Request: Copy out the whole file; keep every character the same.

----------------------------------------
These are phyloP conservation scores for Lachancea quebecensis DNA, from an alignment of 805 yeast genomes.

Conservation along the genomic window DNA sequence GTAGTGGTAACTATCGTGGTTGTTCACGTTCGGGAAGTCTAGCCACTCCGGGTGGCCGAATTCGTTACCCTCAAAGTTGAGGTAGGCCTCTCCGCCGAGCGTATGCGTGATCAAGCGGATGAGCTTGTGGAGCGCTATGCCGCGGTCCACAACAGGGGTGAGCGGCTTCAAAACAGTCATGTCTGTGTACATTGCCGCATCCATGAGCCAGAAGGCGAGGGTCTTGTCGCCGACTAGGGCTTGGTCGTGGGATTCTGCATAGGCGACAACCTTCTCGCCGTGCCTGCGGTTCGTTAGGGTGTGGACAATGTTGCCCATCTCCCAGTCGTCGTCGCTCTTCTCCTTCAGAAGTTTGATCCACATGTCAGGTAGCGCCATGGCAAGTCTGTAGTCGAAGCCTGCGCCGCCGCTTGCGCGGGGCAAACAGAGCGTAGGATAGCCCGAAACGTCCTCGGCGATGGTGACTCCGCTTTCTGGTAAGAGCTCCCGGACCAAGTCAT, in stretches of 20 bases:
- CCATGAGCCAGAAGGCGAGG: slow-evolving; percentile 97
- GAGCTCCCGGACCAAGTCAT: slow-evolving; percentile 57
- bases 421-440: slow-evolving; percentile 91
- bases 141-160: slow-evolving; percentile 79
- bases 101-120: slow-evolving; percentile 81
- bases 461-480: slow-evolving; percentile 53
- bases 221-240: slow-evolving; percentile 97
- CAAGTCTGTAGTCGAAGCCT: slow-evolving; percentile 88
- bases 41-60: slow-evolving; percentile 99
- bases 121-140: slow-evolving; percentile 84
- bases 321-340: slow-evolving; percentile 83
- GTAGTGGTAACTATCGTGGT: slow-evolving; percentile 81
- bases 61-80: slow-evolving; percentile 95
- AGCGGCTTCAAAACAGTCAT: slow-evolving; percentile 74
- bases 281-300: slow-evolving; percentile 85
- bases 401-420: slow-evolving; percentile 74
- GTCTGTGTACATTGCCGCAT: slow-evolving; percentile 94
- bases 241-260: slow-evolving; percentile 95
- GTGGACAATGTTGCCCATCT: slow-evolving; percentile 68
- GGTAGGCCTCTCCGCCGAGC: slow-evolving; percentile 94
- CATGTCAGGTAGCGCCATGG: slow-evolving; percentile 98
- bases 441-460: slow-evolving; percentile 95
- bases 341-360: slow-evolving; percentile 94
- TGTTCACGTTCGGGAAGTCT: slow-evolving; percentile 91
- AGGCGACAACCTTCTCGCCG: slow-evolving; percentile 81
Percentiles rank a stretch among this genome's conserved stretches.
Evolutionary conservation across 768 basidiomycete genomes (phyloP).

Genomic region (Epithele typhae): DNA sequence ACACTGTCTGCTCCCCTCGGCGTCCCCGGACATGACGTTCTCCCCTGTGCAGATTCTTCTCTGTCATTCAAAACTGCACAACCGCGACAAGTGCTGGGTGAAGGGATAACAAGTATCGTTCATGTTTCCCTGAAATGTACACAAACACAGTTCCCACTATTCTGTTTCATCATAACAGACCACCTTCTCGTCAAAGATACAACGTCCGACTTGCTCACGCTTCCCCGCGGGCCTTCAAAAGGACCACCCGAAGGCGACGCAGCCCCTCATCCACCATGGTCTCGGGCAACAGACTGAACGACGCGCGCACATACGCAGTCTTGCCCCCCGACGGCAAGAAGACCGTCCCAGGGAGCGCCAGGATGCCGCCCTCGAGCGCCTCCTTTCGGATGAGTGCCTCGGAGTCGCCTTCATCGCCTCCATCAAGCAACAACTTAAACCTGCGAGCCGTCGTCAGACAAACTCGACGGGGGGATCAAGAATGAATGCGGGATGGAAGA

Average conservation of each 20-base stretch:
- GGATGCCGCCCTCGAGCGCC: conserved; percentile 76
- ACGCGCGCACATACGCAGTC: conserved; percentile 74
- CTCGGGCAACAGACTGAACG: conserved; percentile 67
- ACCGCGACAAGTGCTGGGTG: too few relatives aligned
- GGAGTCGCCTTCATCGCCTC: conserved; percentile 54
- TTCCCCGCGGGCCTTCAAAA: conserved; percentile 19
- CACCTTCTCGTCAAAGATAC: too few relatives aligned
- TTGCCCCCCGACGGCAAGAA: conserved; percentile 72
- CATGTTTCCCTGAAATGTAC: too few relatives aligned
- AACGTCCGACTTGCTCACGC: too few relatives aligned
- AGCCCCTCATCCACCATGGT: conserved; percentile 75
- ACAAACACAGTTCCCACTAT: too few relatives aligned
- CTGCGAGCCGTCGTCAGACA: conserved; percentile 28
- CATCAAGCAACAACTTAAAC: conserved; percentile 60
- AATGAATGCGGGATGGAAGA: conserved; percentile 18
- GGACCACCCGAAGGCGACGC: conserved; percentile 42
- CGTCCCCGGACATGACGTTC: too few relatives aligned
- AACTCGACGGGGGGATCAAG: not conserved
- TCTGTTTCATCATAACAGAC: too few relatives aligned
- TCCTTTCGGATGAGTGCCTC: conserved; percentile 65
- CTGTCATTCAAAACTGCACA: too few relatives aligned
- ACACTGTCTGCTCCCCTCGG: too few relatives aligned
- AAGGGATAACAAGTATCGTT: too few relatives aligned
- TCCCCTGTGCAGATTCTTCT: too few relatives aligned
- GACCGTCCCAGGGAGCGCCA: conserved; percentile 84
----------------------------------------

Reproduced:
These are phyloP conservation scores for Lachancea quebecensis DNA, from an alignment of 805 yeast genomes.

Conservation along the genomic window DNA sequence GTAGTGGTAACTATCGTGGTTGTTCACGTTCGGGAAGTCTAGCCACTCCGGGTGGCCGAATTCGTTACCCTCAAAGTTGAGGTAGGCCTCTCCGCCGAGCGTATGCGTGATCAAGCGGATGAGCTTGTGGAGCGCTATGCCGCGGTCCACAACAGGGGTGAGCGGCTTCAAAACAGTCATGTCTGTGTACATTGCCGCATCCATGAGCCAGAAGGCGAGGGTCTTGTCGCCGACTAGGGCTTGGTCGTGGGATTCTGCATAGGCGACAACCTTCTCGCCGTGCCTGCGGTTCGTTAGGGTGTGGACAATGTTGCCCATCTCCCAGTCGTCGTCGCTCTTCTCCTTCAGAAGTTTGATCCACATGTCAGGTAGCGCCATGGCAAGTCTGTAGTCGAAGCCTGCGCCGCCGCTTGCGCGGGGCAAACAGAGCGTAGGATAGCCCGAAACGTCCTCGGCGATGGTGACTCCGCTTTCTGGTAAGAGCTCCCGGACCAAGTCAT, in stretches of 20 bases:
- CCATGAGCCAGAAGGCGAGG: slow-evolving; percentile 97
- GAGCTCCCGGACCAAGTCAT: slow-evolving; percentile 57
- bases 421-440: slow-evolving; percentile 91
- bases 141-160: slow-evolving; percentile 79
- bases 101-120: slow-evolving; percentile 81
- bases 461-480: slow-evolving; percentile 53
- bases 221-240: slow-evolving; percentile 97
- CAAGTCTGTAGTCGAAGCCT: slow-evolving; percentile 88
- bases 41-60: slow-evolving; percentile 99
- bases 121-140: slow-evolving; percentile 84
- bases 321-340: slow-evolving; percentile 83
- GTAGTGGTAACTATCGTGGT: slow-evolving; percentile 81
- bases 61-80: slow-evolving; percentile 95
- AGCGGCTTCAAAACAGTCAT: slow-evolving; percentile 74
- bases 281-300: slow-evolving; percentile 85
- bases 401-420: slow-evolving; percentile 74
- GTCTGTGTACATTGCCGCAT: slow-evolving; percentile 94
- bases 241-260: slow-evolving; percentile 95
- GTGGACAATGTTGCCCATCT: slow-evolving; percentile 68
- GGTAGGCCTCTCCGCCGAGC: slow-evolving; percentile 94
- CATGTCAGGTAGCGCCATGG: slow-evolving; percentile 98
- bases 441-460: slow-evolving; percentile 95
- bases 341-360: slow-evolving; percentile 94
- TGTTCACGTTCGGGAAGTCT: slow-evolving; percentile 91
- AGGCGACAACCTTCTCGCCG: slow-evolving; percentile 81
Percentiles rank a stretch among this genome's conserved stretches.
Evolutionary conservation across 768 basidiomycete genomes (phyloP).

Genomic region (Epithele typhae): DNA sequence ACACTGTCTGCTCCCCTCGGCGTCCCCGGACATGACGTTCTCCCCTGTGCAGATTCTTCTCTGTCATTCAAAACTGCACAACCGCGACAAGTGCTGGGTGAAGGGATAACAAGTATCGTTCATGTTTCCCTGAAATGTACACAAACACAGTTCCCACTATTCTGTTTCATCATAACAGACCACCTTCTCGTCAAAGATACAACGTCCGACTTGCTCACGCTTCCCCGCGGGCCTTCAAAAGGACCACCCGAAGGCGACGCAGCCCCTCATCCACCATGGTCTCGGGCAACAGACTGAACGACGCGCGCACATACGCAGTCTTGCCCCCCGACGGCAAGAAGACCGTCCCAGGGAGCGCCAGGATGCCGCCCTCGAGCGCCTCCTTTCGGATGAGTGCCTCGGAGTCGCCTTCATCGCCTCCATCAAGCAACAACTTAAACCTGCGAGCCGTCGTCAGACAAACTCGACGGGGGGATCAAGAATGAATGCGGGATGGAAGA

Average conservation of each 20-base stretch:
- GGATGCCGCCCTCGAGCGCC: conserved; percentile 76
- ACGCGCGCACATACGCAGTC: conserved; percentile 74
- CTCGGGCAACAGACTGAACG: conserved; percentile 67
- ACCGCGACAAGTGCTGGGTG: too few relatives aligned
- GGAGTCGCCTTCATCGCCTC: conserved; percentile 54
- TTCCCCGCGGGCCTTCAAAA: conserved; percentile 19
- CACCTTCTCGTCAAAGATAC: too few relatives aligned
- TTGCCCCCCGACGGCAAGAA: conserved; percentile 72
- CATGTTTCCCTGAAATGTAC: too few relatives aligned
- AACGTCCGACTTGCTCACGC: too few relatives aligned
- AGCCCCTCATCCACCATGGT: conserved; percentile 75
- ACAAACACAGTTCCCACTAT: too few relatives aligned
- CTGCGAGCCGTCGTCAGACA: conserved; percentile 28
- CATCAAGCAACAACTTAAAC: conserved; percentile 60
- AATGAATGCGGGATGGAAGA: conserved; percentile 18
- GGACCACCCGAAGGCGACGC: conserved; percentile 42
- CGTCCCCGGACATGACGTTC: too few relatives aligned
- AACTCGACGGGGGGATCAAG: not conserved
- TCTGTTTCATCATAACAGAC: too few relatives aligned
- TCCTTTCGGATGAGTGCCTC: conserved; percentile 65
- CTGTCATTCAAAACTGCACA: too few relatives aligned
- ACACTGTCTGCTCCCCTCGG: too few relatives aligned
- AAGGGATAACAAGTATCGTT: too few relatives aligned
- TCCCCTGTGCAGATTCTTCT: too few relatives aligned
- GACCGTCCCAGGGAGCGCCA: conserved; percentile 84